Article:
The fundamental problem of the pistol-caliber carbine is that it is a compromise with no payoff. Take a standard rifle-caliber carbine and change the design so that it uses pistol ammunition, to what end? A number of arguments have been made to positively answer this question, but I think they mostly serve to justify the concept, rather than the concept existing to fill a meaningful need. Still, let’s review a few of those arguments:

    • Pistol caliber carbines can share ammunition with the pistol. This way, if either the pistol or rifle runs dry, it can be refreshed with ammunition from the other.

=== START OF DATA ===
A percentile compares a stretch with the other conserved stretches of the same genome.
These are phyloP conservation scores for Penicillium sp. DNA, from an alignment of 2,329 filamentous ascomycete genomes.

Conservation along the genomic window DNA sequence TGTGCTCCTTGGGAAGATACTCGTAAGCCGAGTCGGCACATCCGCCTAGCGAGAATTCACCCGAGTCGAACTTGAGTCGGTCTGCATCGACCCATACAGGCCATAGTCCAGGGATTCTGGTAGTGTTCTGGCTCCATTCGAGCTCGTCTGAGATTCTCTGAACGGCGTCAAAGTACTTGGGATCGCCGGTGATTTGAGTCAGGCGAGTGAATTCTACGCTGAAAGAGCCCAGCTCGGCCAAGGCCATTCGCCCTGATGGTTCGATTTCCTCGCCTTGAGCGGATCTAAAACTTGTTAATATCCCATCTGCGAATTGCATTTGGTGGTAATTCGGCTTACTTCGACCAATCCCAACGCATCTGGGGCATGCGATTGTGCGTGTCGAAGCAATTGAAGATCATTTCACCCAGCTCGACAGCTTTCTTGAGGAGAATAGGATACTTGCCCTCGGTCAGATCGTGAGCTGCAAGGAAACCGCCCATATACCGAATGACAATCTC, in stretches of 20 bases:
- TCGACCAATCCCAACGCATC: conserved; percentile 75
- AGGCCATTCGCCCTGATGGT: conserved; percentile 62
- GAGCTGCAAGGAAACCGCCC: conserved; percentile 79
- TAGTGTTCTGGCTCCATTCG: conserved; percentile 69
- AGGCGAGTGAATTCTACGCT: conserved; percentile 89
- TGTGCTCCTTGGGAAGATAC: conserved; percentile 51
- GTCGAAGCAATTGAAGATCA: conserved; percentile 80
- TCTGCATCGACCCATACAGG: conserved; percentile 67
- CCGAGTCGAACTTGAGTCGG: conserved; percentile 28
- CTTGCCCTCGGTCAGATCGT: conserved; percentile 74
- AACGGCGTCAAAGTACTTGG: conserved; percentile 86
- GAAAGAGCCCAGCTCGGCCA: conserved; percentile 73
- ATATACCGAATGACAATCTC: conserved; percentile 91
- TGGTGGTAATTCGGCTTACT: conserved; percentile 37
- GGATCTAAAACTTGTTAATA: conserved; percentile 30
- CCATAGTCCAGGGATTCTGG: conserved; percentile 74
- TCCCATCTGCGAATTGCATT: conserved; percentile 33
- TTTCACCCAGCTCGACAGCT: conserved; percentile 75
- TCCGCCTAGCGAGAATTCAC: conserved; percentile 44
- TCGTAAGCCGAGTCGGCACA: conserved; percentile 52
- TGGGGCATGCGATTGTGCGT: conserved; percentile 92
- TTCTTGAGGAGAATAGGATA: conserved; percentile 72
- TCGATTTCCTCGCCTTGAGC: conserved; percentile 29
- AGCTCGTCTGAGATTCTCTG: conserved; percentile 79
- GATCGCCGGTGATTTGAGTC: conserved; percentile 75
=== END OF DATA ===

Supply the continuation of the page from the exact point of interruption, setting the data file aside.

• Pistol caliber carbines can approach rifle performance thanks to their longer barrels.
    • Pistol ammunition may be cheaper than rifle ammunition.

    The ammunition sharing argument to me falls flat because it describes a technical curiosity, but no actual practical advantage. If both weapons share ammunition, so what? In what situation does one run dry with one firearm and then defeat results if it can’t then be refreshed with ammunition from the other? Isn’t the most logical thing to do in this situation – one which must be extremely rare to begin with! – to simply switch to the other weapon?